• Footnotes
    Support  Support IGA, London, UK, UCLA CEE, LA, CA, HFF, Creighton Univ, Omaha,NE, Texas Tech Univ, TX ,unrestricted grants: Pfizer, Inc. New York, NY, Pharmacia Hellas, Greece Merck&Co, Inc,NJ, Novartis AG, Basel, Switzerland
Investigative Ophthalmology & Visual Science July 2019, Vol.60, 1088. doi:
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    • Get Citation

      Christina Keskini, Anne L Coleman, M. Roy Wilson, Alon Harris, Fei Yu, Panayiota Founti, Eleftherios Anastasopoulos, Anna-Bettina Haidich, Theofanis Pappas, Nikolaos Dervenis, Angelakis Malamas, Pelagia Kalouda, Vasileios Kilintzis, Angeliki Salonikiou, Archimidis Koskosas, Fotis Topouzis; Diabetic Retinopathy in the Thessaloniki Eye Study (TES): Prevalence and Risk Factors. Invest. Ophthalmol. Vis. Sci. 2019;60(9):1088.

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      © ARVO (1962-2015); The Authors (2016-present)

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Abstract

Purpose : To report diabetic retinopathy (DR) prevalence and risk factors in TES.

Methods : TES is a cross-sectional population-based study of eye diseases in Greece. 2554 randomly selected Caucasians aged ≥60 years were interviewed for demographics/lifestyle/medical history and underwent detailed ocular examination. Masked fundus photo DR grading was performed using a modified Airlie House classification. The highest score between two eyes defined the subject DR level: no DR, mild, moderate, severe non-proliferative DR (NPDR) and proliferative DR (PDR). Early Treatment Diabetic Retinopathy Study and Eye Diseases Prevalence Research Group definitions were used for clinically-significant macular edema (CSME) and sight-threatening retinopathy (STR), respectively. Self-reported diabetes mellitus (DM) defined diabetic subjects. Diabetics with DR were compared to those without DR for demographic/lifestyle/ocular/systemic factors. Multivariable logistic regression analysis was performed including factors with p<0.2 in univariate model. Odds ratios (OR) and 95% confidence intervals (CI) are reported.

Results : Fundus photos were gradable for 2175 subjects. The prevalence of DR was 6.9%(151/2175). 349 subjects had self-reported DM. The proportion of DR among diabetics was 31.2%(109/349); the proportion of mild, moderate, severe NPDR and PDR was 13.8%(48/349), 7.2%(25/349), 7.4%(26/349) and 2.9%(10/349), respectively. CSME was present in 6.6%(23/349) and STR in 12.0%(42/349) of diabetics. In multivariable analysis, male gender (OR:2.15;95%CI:1.07-4.31), DM treatment (Tx) duration (OR:1.06;95%CI:1.01-1.10 per year), insulin Tx (OR:5.30;95%CI:2.53-11.13), afternoon sleep (OR:2.03;95%CI:1.01-4.07), age (OR:0.88;95%CI:0.83-0.93 per year), migraine (OR:0.11;95%CI:0.01-0.97) and regular alcohol intake (Vs no/occasional,OR:0.41;95%CI:0.21-0.78) were significantly associated with DR. 27.8% of DR subjects did not report DM. 76.6% of DR subjects were unaware of DR presence.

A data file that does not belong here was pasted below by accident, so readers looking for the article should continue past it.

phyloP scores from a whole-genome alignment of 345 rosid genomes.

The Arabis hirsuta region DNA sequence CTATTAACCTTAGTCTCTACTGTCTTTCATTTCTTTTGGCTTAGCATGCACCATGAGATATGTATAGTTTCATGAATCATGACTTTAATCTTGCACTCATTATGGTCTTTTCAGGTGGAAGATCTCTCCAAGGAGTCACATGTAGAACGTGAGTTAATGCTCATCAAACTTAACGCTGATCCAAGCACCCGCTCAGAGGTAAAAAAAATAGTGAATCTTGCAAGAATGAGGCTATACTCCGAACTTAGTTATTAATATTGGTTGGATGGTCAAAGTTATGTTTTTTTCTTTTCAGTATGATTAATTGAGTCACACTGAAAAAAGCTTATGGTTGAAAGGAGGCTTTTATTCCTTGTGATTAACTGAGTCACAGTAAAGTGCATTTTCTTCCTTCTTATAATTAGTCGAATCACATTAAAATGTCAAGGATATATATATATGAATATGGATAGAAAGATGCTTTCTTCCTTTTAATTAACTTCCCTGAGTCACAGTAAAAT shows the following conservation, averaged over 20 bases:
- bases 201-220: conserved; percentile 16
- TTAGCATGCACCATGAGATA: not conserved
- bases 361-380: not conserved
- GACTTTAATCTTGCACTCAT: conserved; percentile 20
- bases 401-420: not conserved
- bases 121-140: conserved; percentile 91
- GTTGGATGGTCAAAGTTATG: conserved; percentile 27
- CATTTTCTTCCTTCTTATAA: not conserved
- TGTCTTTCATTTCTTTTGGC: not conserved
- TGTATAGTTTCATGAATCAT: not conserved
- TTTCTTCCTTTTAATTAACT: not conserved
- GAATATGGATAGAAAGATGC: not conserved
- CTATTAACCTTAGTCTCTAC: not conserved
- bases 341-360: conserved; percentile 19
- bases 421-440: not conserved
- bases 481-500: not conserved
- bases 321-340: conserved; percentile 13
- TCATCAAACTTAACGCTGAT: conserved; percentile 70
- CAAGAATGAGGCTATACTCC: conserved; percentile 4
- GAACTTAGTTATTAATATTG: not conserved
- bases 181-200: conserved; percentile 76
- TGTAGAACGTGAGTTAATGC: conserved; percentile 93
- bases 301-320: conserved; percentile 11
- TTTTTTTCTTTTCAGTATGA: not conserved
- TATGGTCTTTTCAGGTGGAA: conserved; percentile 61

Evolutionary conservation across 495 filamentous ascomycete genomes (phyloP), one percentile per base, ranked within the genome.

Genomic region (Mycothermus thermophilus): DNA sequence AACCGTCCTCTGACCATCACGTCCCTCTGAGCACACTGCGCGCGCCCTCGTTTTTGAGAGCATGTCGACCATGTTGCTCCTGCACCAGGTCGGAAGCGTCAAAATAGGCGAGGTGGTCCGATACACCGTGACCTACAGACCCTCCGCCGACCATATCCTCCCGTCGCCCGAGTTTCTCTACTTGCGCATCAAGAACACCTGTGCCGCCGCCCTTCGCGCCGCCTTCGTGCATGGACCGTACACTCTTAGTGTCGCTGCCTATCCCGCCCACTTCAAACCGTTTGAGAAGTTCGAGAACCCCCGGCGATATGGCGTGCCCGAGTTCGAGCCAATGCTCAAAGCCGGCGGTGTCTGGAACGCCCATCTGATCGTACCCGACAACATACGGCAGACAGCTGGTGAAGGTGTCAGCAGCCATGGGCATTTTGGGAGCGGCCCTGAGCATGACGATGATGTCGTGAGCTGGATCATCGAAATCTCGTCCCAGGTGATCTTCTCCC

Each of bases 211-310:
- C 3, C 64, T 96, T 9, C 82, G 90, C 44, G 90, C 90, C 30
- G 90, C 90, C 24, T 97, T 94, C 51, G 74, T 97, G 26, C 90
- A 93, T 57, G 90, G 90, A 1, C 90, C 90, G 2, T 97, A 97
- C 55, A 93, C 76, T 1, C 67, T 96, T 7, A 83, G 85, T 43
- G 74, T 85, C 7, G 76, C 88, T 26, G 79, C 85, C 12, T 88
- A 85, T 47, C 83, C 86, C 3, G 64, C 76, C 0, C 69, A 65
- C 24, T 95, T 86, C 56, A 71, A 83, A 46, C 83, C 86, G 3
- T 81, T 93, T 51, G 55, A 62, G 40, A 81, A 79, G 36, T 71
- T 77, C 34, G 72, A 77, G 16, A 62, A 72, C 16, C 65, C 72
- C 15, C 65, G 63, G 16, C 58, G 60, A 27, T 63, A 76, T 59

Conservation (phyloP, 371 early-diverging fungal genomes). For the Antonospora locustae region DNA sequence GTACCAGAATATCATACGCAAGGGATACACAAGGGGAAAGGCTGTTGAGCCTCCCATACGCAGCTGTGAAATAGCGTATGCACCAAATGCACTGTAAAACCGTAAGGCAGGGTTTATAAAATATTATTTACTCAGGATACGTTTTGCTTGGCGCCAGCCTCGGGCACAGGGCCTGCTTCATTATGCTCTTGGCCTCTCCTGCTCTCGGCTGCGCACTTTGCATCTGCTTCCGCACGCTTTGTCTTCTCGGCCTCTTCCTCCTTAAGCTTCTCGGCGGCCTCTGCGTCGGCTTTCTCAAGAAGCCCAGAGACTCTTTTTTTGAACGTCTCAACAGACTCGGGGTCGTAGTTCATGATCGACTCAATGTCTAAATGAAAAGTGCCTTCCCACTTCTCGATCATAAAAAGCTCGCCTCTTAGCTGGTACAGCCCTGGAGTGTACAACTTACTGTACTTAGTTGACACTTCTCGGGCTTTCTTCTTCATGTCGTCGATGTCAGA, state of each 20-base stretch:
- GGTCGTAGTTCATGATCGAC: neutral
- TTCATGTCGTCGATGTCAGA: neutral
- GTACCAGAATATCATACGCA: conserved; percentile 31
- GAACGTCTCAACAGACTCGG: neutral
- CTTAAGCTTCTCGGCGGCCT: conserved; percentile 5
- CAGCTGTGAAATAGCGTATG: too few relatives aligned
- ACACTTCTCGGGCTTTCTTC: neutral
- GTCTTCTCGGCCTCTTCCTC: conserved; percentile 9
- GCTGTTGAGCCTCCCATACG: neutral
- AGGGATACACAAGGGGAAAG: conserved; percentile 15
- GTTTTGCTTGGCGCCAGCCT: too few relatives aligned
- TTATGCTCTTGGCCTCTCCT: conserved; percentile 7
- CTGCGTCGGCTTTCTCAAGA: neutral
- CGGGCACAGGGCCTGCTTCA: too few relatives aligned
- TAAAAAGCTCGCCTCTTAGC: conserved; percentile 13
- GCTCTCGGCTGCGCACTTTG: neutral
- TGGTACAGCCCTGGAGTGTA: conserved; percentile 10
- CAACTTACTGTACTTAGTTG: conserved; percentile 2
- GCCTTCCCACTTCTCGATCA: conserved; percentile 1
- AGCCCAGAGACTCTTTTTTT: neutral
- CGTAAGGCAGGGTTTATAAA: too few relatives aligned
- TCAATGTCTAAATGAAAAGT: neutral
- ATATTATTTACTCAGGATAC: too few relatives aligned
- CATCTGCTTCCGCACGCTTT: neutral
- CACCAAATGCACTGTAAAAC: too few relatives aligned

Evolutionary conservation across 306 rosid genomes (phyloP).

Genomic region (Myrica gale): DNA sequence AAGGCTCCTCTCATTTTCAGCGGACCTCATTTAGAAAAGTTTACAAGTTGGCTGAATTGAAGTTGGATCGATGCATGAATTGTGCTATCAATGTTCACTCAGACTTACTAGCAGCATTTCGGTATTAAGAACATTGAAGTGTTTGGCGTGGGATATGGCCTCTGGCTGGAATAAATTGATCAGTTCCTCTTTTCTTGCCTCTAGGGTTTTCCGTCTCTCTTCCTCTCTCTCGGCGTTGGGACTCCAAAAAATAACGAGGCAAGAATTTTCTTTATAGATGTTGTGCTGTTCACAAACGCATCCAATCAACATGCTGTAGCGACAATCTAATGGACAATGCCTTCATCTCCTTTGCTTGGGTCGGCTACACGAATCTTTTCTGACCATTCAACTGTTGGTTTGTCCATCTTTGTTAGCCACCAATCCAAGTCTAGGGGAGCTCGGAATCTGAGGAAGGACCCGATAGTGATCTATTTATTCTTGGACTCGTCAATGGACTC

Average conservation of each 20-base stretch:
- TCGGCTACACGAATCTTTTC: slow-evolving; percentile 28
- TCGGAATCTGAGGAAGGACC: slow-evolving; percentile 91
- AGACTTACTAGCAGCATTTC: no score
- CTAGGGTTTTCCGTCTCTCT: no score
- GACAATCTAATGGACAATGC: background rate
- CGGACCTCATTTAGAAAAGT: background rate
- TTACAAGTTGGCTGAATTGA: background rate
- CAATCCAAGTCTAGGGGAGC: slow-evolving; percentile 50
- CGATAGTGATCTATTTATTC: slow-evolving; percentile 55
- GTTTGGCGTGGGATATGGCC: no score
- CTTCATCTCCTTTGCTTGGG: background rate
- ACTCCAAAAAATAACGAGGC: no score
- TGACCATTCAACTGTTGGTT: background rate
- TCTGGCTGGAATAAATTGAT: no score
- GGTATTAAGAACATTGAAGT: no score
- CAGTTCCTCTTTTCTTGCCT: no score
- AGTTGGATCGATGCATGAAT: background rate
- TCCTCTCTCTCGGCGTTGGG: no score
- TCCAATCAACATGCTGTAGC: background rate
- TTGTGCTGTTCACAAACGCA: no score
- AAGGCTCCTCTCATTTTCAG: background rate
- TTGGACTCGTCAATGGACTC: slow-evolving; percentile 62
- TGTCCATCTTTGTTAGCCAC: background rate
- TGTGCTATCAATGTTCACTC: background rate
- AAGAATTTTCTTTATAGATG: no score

Conclusions : Almost one third of diabetics had DR. Male gender, insulin Tx and longer DM Tx were related to higher DR risk. The positive association of afternoon sleep and the inverse association of age with DR may imply poor health status and selective mortality. The protective role of moderate alcohol intake may reflect beneficial vascular effects. High undiagnosed DR and undiagnosed DM rates in DR subjects highlight the need of improved primary and eye healthcare.

This abstract was presented at the 2019 ARVO Annual Meeting, held in Vancouver, Canada, April 28 - May 2, 2019.